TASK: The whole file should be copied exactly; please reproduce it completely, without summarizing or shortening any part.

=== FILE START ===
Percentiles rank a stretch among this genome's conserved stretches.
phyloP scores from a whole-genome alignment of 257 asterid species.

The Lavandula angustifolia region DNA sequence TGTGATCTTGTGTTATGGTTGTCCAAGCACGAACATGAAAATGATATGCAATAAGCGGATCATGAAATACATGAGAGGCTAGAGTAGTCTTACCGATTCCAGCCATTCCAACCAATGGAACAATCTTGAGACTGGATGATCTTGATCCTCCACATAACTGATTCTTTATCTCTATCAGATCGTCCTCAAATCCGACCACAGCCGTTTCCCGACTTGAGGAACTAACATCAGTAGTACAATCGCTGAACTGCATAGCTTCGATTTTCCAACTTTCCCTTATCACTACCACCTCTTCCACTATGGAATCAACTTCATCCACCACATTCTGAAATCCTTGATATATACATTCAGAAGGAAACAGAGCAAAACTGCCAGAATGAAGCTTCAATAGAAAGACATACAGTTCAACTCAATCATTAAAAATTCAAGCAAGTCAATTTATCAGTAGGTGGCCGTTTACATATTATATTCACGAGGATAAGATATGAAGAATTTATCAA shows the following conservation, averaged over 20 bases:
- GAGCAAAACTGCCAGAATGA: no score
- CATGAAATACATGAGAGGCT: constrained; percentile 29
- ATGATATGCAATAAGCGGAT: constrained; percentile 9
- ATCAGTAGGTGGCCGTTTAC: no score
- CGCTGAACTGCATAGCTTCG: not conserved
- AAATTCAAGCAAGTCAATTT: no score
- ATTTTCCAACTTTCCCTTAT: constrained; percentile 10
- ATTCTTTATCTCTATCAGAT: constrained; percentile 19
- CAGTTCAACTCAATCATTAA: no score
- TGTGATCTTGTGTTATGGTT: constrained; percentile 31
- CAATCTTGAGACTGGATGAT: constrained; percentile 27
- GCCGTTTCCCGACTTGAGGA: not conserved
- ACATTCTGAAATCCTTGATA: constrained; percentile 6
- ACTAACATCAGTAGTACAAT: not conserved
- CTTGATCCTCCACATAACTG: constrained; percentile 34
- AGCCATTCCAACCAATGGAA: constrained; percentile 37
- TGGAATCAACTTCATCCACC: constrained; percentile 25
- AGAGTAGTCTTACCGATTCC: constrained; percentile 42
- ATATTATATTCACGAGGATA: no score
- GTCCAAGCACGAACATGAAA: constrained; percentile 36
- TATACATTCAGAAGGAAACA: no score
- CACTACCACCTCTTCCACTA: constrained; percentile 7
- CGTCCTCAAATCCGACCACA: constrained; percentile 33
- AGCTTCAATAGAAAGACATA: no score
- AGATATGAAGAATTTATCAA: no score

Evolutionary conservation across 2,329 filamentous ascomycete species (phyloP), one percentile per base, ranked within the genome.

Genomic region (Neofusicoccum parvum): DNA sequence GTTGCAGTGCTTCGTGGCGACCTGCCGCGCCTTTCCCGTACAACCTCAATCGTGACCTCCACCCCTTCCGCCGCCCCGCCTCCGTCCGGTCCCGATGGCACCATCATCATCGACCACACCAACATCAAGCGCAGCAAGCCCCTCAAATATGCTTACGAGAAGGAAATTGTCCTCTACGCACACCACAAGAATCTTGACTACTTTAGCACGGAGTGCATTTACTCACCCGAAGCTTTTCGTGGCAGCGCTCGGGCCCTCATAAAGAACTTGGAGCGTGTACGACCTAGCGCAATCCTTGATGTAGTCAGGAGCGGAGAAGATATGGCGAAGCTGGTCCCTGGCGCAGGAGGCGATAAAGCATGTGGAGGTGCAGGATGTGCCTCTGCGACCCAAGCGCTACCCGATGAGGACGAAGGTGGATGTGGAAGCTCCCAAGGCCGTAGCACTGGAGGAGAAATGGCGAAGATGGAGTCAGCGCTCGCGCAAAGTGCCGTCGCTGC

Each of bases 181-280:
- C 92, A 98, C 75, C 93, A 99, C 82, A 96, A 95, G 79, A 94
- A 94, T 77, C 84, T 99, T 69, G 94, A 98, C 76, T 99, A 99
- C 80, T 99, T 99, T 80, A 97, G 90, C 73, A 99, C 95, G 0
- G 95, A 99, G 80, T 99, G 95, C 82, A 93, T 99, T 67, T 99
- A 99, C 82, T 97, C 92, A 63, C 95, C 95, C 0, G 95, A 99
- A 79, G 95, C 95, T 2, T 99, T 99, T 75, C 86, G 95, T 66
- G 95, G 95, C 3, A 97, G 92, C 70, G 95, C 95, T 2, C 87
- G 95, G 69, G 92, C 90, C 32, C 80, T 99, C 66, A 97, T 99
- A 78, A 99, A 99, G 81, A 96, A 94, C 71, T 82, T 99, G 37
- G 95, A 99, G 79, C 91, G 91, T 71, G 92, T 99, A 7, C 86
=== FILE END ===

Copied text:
Percentiles rank a stretch among this genome's conserved stretches.
phyloP scores from a whole-genome alignment of 257 asterid species.

The Lavandula angustifolia region DNA sequence TGTGATCTTGTGTTATGGTTGTCCAAGCACGAACATGAAAATGATATGCAATAAGCGGATCATGAAATACATGAGAGGCTAGAGTAGTCTTACCGATTCCAGCCATTCCAACCAATGGAACAATCTTGAGACTGGATGATCTTGATCCTCCACATAACTGATTCTTTATCTCTATCAGATCGTCCTCAAATCCGACCACAGCCGTTTCCCGACTTGAGGAACTAACATCAGTAGTACAATCGCTGAACTGCATAGCTTCGATTTTCCAACTTTCCCTTATCACTACCACCTCTTCCACTATGGAATCAACTTCATCCACCACATTCTGAAATCCTTGATATATACATTCAGAAGGAAACAGAGCAAAACTGCCAGAATGAAGCTTCAATAGAAAGACATACAGTTCAACTCAATCATTAAAAATTCAAGCAAGTCAATTTATCAGTAGGTGGCCGTTTACATATTATATTCACGAGGATAAGATATGAAGAATTTATCAA shows the following conservation, averaged over 20 bases:
- GAGCAAAACTGCCAGAATGA: no score
- CATGAAATACATGAGAGGCT: constrained; percentile 29
- ATGATATGCAATAAGCGGAT: constrained; percentile 9
- ATCAGTAGGTGGCCGTTTAC: no score
- CGCTGAACTGCATAGCTTCG: not conserved
- AAATTCAAGCAAGTCAATTT: no score
- ATTTTCCAACTTTCCCTTAT: constrained; percentile 10
- ATTCTTTATCTCTATCAGAT: constrained; percentile 19
- CAGTTCAACTCAATCATTAA: no score
- TGTGATCTTGTGTTATGGTT: constrained; percentile 31
- CAATCTTGAGACTGGATGAT: constrained; percentile 27
- GCCGTTTCCCGACTTGAGGA: not conserved
- ACATTCTGAAATCCTTGATA: constrained; percentile 6
- ACTAACATCAGTAGTACAAT: not conserved
- CTTGATCCTCCACATAACTG: constrained; percentile 34
- AGCCATTCCAACCAATGGAA: constrained; percentile 37
- TGGAATCAACTTCATCCACC: constrained; percentile 25
- AGAGTAGTCTTACCGATTCC: constrained; percentile 42
- ATATTATATTCACGAGGATA: no score
- GTCCAAGCACGAACATGAAA: constrained; percentile 36
- TATACATTCAGAAGGAAACA: no score
- CACTACCACCTCTTCCACTA: constrained; percentile 7
- CGTCCTCAAATCCGACCACA: constrained; percentile 33
- AGCTTCAATAGAAAGACATA: no score
- AGATATGAAGAATTTATCAA: no score

Evolutionary conservation across 2,329 filamentous ascomycete species (phyloP), one percentile per base, ranked within the genome.

Genomic region (Neofusicoccum parvum): DNA sequence GTTGCAGTGCTTCGTGGCGACCTGCCGCGCCTTTCCCGTACAACCTCAATCGTGACCTCCACCCCTTCCGCCGCCCCGCCTCCGTCCGGTCCCGATGGCACCATCATCATCGACCACACCAACATCAAGCGCAGCAAGCCCCTCAAATATGCTTACGAGAAGGAAATTGTCCTCTACGCACACCACAAGAATCTTGACTACTTTAGCACGGAGTGCATTTACTCACCCGAAGCTTTTCGTGGCAGCGCTCGGGCCCTCATAAAGAACTTGGAGCGTGTACGACCTAGCGCAATCCTTGATGTAGTCAGGAGCGGAGAAGATATGGCGAAGCTGGTCCCTGGCGCAGGAGGCGATAAAGCATGTGGAGGTGCAGGATGTGCCTCTGCGACCCAAGCGCTACCCGATGAGGACGAAGGTGGATGTGGAAGCTCCCAAGGCCGTAGCACTGGAGGAGAAATGGCGAAGATGGAGTCAGCGCTCGCGCAAAGTGCCGTCGCTGC

Each of bases 181-280:
- C 92, A 98, C 75, C 93, A 99, C 82, A 96, A 95, G 79, A 94
- A 94, T 77, C 84, T 99, T 69, G 94, A 98, C 76, T 99, A 99
- C 80, T 99, T 99, T 80, A 97, G 90, C 73, A 99, C 95, G 0
- G 95, A 99, G 80, T 99, G 95, C 82, A 93, T 99, T 67, T 99
- A 99, C 82, T 97, C 92, A 63, C 95, C 95, C 0, G 95, A 99
- A 79, G 95, C 95, T 2, T 99, T 99, T 75, C 86, G 95, T 66
- G 95, G 95, C 3, A 97, G 92, C 70, G 95, C 95, T 2, C 87
- G 95, G 69, G 92, C 90, C 32, C 80, T 99, C 66, A 97, T 99
- A 78, A 99, A 99, G 81, A 96, A 94, C 71, T 82, T 99, G 37
- G 95, A 99, G 79, C 91, G 91, T 71, G 92, T 99, A 7, C 86